Dudman and the plans of mice and men

Philosophical Quarterly 48 (190):88-95 (1998)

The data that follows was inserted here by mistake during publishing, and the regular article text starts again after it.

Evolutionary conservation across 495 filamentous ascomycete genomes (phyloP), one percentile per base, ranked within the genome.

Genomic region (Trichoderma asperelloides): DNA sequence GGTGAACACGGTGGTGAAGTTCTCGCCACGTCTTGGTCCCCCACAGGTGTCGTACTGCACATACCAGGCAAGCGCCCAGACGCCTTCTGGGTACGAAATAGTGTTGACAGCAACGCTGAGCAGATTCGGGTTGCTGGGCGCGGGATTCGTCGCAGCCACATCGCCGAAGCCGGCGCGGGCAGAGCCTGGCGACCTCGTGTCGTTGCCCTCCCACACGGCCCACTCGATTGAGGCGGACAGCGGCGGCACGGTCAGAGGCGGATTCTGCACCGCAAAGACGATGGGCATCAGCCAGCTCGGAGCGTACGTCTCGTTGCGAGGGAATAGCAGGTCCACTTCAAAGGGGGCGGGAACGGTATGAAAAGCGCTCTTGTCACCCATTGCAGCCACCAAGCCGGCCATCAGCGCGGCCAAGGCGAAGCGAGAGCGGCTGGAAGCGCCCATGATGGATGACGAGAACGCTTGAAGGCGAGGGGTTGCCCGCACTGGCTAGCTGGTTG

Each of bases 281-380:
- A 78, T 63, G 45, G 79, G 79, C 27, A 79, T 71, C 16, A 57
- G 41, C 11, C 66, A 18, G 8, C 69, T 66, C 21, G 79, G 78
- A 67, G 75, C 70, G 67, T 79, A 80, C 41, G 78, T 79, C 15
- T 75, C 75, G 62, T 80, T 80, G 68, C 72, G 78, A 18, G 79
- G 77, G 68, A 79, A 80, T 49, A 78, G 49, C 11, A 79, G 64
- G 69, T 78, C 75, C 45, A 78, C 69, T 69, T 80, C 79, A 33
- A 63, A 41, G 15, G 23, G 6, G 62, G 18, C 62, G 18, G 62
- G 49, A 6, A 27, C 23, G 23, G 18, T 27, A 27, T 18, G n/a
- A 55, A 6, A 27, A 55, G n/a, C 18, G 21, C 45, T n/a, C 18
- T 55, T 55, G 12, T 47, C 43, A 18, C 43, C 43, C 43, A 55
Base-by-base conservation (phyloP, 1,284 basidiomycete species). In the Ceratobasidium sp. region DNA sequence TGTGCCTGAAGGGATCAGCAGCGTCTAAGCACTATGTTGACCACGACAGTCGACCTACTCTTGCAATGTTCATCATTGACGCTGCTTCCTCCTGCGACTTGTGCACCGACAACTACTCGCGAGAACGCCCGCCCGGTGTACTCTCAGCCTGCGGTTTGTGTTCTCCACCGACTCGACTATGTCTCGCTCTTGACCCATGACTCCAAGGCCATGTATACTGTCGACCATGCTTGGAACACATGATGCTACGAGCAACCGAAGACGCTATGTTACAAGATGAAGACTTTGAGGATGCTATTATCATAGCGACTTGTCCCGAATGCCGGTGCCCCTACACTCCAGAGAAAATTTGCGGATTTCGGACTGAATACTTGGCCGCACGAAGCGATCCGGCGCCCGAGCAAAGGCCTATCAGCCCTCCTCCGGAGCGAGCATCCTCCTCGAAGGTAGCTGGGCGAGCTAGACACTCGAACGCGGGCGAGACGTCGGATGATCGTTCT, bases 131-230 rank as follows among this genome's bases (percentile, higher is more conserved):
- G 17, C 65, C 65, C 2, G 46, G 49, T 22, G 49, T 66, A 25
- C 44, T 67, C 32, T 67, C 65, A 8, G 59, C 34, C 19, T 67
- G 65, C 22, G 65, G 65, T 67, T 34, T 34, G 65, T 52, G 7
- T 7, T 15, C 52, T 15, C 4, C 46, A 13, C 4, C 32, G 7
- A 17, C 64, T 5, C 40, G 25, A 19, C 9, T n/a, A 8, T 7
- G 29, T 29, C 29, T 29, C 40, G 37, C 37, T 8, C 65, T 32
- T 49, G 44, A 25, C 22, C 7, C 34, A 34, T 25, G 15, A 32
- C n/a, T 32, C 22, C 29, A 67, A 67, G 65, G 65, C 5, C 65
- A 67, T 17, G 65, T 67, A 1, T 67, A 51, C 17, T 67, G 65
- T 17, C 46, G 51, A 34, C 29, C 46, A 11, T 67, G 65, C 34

V.H. Dudman has argued that a better semantic account of the conditional emerges from placing grammar ‘in the driver's seat’. His account of their grammar identifies two main categories, which differ from those postulated by traditional theorists, and which he claims correspond to two very different and deep‐rooted styles of thought. I show that it is unlikely that a perfect match exists between styles of thought and grammatical categories in the way that Dudman postulates. I consider arguments by Dale and Edgington in this context. More importantly, however, I also show that even if there were a perfect match, Dudman's account would still obscure semantic similarities between ‘if’‐sentences which are arguably of greater importance than the ones he highlights. This, I suggest, has implications extending far beyond Dudman's work
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